EduFire Toolkit is an educational project coordinated by the Pau Costa Foundation, in the frame of the EC’s Erasmus+ programme.
Currently, all climate change forecasts predict an increase in drought and average temperatures across Europe with a consequent expansion of the fire season, promoting changes in vegetation, loss of biodiversity, decreasing the quality of environmental services and contributing to global warming. The climate is changing more in northern Europe than in other parts of the world, so these countries must urgently take measures to mitigate the impacts and adapt. Similarly, regional climate change models also highlight the importance of developing new forest fire prevention strategies in the Mediterranean, which is considered a high-risk area. According to the recent publications of the European Commission regarding wildfires, investing in fire prevention will be prioritised. Education and raising risk awareness amongst future generations has a central role in the sustainability of fire prevention.
The main objective of the EduFire Toolkit project is developing a set of multidisciplinary teaching resources following a Project-based Learning methodology, together with activities designed to encourage community participation, aimed at secondary school teachers and students (12-16yr) in relation to real and local challenges related to climate change and wildfire risk reduction. The project takes a transversal approach with concepts around fire, wildfires and climate change and aims to engage with the curricula of the different disciplines (CETIAM). Thus, it will demonstrate how they are related to each other while promoting participation, structuring the materials in different levels of concretion according to the level, rhythm and educational needs, taking into account diversity.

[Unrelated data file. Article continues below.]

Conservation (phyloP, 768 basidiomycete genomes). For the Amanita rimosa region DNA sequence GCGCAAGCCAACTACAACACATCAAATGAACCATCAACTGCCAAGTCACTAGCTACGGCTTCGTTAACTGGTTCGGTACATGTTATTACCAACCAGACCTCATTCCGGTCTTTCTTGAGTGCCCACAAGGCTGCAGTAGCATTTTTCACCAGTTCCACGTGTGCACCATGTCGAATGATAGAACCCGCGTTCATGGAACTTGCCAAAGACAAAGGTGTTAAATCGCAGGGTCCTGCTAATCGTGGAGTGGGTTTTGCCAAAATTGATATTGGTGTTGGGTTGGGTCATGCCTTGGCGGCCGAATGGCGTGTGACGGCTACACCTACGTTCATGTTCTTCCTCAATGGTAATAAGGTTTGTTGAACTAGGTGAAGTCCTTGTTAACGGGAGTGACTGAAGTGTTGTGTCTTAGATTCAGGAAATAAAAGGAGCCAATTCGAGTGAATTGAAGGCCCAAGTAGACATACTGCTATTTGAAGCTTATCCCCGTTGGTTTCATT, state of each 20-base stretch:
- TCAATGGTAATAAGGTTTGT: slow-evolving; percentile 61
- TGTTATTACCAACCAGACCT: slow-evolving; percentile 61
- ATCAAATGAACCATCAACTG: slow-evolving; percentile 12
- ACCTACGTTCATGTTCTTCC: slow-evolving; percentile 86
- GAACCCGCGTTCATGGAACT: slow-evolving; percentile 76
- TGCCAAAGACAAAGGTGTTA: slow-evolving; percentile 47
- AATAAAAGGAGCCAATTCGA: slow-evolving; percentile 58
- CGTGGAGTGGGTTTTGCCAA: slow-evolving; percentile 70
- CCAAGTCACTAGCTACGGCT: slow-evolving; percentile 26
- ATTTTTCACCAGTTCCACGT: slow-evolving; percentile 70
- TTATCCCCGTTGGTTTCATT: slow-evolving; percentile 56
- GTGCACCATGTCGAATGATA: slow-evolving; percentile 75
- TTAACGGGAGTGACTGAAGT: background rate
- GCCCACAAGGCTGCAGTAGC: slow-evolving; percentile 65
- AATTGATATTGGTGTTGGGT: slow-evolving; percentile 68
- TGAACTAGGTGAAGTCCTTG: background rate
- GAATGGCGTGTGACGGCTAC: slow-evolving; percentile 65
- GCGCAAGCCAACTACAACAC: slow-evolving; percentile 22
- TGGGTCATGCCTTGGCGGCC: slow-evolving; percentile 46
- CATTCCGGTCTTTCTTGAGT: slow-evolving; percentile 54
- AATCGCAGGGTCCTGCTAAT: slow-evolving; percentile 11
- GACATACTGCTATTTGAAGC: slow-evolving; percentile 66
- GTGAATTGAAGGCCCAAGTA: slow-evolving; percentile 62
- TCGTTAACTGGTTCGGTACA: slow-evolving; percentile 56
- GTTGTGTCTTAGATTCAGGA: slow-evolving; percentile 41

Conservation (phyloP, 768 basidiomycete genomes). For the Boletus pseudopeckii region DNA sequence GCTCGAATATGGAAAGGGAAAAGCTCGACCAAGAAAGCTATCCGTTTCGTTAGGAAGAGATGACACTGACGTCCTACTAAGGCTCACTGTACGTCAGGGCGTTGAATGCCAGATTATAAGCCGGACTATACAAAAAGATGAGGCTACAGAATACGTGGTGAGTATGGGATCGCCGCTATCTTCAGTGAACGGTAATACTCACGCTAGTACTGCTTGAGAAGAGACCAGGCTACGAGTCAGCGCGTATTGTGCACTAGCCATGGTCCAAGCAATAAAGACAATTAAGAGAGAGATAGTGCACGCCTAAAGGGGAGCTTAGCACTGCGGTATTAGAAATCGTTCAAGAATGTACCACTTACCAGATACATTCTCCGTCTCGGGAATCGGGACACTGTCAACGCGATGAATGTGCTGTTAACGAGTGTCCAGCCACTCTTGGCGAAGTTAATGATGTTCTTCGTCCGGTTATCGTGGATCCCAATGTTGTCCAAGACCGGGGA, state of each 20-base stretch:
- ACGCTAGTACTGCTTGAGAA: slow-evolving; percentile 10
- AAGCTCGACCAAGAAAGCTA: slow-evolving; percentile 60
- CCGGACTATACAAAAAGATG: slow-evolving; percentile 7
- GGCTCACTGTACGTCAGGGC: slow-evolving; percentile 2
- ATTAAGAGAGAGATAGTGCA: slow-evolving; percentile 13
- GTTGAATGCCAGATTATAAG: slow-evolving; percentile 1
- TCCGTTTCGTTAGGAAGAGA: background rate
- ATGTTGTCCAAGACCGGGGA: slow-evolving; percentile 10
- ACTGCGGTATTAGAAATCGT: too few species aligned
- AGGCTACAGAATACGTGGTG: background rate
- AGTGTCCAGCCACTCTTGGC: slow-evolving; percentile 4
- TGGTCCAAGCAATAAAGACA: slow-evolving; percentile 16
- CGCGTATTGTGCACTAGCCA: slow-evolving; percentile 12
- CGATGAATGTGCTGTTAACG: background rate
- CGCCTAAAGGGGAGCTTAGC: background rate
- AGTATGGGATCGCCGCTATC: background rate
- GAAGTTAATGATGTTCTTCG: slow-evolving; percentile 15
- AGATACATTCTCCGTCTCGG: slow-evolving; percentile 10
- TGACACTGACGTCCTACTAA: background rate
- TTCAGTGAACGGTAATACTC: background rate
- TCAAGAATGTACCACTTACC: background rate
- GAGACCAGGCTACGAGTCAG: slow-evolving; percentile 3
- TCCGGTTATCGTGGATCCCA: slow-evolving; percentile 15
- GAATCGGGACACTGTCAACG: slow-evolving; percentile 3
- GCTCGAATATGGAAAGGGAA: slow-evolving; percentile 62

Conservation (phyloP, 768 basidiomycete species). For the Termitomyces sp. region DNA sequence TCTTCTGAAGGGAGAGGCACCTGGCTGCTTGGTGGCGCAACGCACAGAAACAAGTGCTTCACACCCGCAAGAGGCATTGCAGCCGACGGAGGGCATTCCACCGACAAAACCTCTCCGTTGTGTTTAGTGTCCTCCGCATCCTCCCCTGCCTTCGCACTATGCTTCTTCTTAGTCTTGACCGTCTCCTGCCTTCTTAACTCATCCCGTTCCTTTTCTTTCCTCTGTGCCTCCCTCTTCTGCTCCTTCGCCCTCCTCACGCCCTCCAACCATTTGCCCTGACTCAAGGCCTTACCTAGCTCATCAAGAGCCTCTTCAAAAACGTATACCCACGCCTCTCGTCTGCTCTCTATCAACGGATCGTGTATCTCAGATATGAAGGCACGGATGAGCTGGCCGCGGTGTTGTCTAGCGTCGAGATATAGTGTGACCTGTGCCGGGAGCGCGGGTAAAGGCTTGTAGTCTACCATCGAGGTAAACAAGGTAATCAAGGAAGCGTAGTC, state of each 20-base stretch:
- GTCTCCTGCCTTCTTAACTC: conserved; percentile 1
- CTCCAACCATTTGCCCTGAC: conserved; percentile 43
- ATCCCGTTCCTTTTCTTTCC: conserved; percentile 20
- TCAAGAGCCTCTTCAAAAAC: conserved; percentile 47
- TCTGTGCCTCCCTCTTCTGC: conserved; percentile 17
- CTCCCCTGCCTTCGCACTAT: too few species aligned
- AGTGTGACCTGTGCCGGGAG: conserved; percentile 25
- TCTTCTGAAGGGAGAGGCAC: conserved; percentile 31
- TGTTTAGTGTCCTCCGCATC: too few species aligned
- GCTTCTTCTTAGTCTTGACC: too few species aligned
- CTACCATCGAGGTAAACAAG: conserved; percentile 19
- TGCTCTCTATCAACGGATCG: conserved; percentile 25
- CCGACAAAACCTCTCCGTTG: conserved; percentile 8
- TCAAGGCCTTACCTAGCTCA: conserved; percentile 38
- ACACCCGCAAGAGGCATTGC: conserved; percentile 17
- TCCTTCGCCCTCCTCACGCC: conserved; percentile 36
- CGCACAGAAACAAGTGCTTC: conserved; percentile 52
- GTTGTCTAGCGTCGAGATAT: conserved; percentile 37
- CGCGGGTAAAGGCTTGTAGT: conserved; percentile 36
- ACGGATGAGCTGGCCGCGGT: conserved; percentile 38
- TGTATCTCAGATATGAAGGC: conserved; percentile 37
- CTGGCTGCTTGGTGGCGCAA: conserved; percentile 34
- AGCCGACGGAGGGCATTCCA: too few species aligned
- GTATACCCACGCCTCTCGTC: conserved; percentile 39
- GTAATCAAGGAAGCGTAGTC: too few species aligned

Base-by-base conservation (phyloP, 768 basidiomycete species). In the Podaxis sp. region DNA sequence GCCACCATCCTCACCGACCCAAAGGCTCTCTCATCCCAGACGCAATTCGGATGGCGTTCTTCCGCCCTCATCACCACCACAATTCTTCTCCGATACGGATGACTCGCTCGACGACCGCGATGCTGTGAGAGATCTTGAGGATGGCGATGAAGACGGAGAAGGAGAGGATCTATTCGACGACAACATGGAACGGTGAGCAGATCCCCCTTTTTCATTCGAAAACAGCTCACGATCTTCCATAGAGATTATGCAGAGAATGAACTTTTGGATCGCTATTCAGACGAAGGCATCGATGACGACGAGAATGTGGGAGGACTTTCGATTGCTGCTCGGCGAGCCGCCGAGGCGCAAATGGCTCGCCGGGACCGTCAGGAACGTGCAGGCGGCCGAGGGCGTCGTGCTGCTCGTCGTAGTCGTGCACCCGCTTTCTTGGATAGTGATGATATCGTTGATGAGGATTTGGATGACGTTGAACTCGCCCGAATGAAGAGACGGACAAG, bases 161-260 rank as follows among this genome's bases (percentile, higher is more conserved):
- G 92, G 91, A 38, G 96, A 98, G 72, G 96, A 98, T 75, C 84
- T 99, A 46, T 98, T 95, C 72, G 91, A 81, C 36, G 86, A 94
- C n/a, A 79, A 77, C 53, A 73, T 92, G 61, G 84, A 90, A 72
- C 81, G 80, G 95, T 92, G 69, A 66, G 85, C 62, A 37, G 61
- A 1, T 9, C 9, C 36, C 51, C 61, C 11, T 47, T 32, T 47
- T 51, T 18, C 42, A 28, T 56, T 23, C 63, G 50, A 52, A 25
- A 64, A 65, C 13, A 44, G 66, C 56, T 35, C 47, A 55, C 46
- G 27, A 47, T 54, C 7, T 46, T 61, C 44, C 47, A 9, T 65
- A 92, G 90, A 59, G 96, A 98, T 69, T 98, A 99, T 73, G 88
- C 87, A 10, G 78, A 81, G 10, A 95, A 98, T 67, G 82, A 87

The project-based learning methodology will be used, allowing students to acquire knowledge and key skills through developing projects that respond to real-life problems. All the resources and results of the project will be open access, useful as tools to complement the teaching and learning process, and help the educational community to address the problem of climate change, and particularly in relation to highly relevant wildfires.